This article first appeared in the December, 2020 edition of South Square Digest and is reproduced with permission.
It is a fundamental policy tenet of the insolvency systems in both the United Kingdom and Australia that insolvency laws should be structured to help ‘save’ and restructure companies and businesses which, despite current financial distress, are viable and have a reasonable prospect of a return to successful trade.
This policy can be traced back to the 1982 CorkReport in the United Kingdom,1 the recommendations of which became the foundation of the Insolvency Act 1986 (UK) (Insolvency Act), and the 1988 Harmer Report in Australia,2 which largely adopted the recommendations of the Cork Report and led to the subsequent corporate law reform program culminating in the passage of the Corporationst Act 2001 (Cth) (Corporations Act).
Yet, despite the policy underpinning and the stated objectives of the Insolvency Act and the Corporations Act, in practice the achievement of corporate and business rescue for viable entities has been relatively limited. Notably, in both the United Kingdom and Australia, there has continued to be a lack of cooperation and collectivist action by creditors following the insolvency of a corporate debtor, with creditors typically preferring an individual enforcement approach (if possible), notwithstanding the progress made to advance informal restructuring under the London Approach principles that have gone on to shape informal workouts across the United Kingdom, Europe and Asia over the last decade.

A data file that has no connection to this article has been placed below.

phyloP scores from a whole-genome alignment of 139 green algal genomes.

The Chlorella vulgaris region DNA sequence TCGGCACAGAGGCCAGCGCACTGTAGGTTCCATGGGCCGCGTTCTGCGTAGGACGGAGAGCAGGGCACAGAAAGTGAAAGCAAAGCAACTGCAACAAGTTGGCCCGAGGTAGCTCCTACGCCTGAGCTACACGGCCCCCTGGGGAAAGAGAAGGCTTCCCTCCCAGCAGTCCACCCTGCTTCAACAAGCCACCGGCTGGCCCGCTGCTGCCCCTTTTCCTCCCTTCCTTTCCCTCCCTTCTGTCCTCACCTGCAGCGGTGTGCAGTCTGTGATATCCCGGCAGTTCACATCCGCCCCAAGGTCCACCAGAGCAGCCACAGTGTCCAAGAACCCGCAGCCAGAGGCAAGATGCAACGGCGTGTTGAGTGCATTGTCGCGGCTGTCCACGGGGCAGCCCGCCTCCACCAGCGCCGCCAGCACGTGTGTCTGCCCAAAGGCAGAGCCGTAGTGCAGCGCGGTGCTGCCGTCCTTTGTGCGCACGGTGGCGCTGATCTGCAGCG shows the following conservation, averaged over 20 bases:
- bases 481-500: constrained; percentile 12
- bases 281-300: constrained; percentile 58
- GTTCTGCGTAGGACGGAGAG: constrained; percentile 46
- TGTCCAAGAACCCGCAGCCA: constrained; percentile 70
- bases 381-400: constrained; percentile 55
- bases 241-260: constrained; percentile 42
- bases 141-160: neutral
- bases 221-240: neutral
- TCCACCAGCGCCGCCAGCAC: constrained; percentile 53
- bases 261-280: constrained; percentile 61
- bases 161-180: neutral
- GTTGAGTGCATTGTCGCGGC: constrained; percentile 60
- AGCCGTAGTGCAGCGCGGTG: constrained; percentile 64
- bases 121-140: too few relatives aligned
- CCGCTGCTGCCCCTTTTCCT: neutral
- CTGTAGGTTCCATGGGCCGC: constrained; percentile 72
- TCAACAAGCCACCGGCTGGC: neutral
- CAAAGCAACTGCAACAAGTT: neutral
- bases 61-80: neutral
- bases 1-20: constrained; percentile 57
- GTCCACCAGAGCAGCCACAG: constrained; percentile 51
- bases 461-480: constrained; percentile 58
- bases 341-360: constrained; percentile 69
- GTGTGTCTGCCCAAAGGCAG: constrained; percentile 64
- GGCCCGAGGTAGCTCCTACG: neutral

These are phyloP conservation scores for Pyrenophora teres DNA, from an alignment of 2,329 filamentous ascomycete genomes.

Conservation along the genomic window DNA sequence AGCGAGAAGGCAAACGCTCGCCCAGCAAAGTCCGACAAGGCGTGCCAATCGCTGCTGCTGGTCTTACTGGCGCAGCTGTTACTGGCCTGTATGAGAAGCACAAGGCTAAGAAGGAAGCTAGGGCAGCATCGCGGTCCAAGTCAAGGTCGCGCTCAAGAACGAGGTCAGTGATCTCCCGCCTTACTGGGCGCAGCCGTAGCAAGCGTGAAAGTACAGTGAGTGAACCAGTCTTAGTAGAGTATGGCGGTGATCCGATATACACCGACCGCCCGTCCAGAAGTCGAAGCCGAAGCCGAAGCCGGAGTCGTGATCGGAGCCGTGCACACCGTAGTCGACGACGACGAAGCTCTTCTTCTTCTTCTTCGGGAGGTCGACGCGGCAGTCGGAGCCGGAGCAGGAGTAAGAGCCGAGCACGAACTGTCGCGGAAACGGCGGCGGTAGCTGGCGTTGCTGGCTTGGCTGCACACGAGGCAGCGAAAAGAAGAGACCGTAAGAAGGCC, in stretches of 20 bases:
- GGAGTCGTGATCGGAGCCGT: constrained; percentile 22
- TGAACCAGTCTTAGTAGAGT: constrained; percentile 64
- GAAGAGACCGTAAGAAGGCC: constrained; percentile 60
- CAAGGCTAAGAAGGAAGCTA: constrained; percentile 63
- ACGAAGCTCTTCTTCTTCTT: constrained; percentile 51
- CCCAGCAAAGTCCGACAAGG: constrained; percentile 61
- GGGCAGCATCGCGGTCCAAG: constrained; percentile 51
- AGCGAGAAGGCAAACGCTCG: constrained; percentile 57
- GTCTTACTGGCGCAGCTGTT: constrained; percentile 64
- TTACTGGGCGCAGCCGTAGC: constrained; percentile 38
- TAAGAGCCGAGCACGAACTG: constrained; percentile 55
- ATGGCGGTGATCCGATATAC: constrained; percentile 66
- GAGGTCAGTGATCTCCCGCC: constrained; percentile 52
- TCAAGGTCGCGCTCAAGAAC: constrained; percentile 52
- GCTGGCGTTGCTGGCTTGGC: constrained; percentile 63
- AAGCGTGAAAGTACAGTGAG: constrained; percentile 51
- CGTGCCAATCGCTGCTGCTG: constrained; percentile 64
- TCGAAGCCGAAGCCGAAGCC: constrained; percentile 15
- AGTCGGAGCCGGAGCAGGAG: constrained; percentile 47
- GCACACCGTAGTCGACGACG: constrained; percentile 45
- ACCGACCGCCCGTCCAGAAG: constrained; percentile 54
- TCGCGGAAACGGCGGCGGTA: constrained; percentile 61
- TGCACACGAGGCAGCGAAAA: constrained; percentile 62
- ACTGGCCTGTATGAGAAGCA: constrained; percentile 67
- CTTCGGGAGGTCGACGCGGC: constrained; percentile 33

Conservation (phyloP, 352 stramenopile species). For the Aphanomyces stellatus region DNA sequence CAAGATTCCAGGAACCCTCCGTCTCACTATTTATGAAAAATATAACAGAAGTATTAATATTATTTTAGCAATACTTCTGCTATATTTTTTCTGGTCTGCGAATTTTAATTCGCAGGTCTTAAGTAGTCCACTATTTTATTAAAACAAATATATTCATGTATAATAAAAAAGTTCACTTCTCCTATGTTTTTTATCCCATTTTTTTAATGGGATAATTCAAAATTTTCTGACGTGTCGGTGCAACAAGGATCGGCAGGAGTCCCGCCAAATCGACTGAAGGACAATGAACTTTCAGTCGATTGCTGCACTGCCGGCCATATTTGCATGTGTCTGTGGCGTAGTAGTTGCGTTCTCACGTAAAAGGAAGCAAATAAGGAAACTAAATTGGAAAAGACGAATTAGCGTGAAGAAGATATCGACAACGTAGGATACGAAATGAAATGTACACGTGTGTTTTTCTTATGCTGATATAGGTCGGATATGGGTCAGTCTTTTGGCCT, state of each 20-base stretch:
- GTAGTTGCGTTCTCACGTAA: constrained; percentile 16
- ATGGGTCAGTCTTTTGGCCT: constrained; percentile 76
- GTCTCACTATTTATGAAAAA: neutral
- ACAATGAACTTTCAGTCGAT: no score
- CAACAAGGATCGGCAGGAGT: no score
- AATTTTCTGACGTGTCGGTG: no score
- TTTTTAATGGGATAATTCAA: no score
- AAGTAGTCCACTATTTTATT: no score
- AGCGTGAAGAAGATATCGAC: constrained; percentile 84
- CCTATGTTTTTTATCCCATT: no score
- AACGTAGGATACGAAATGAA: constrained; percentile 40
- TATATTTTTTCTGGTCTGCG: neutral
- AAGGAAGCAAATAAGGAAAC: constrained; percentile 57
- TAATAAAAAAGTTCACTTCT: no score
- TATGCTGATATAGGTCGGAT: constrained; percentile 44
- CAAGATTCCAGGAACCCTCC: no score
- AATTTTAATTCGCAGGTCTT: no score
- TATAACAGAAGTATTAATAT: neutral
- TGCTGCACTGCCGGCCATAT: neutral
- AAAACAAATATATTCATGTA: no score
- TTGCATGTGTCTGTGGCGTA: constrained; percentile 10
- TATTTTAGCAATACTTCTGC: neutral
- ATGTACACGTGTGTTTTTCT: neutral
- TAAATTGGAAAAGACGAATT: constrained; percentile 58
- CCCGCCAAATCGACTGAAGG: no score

This article commences by examining the recent reforms made by the Corporate Insolvency and Governance Act 2020 (UK) (CIGA), which go some way towards advancing the prospect of corporate and business rescue in the United Kingdom, and noting the absence of similar mechanisms other than ipso facto enforcement prohibitions in Australia.
The article then focuses on two other areas of law reform that have an important role to play in cultivating a stronger business rescue culture in the United Kingdom and Australia: super-priority debtor-in-possession (DIP) financing and prepack business sales.
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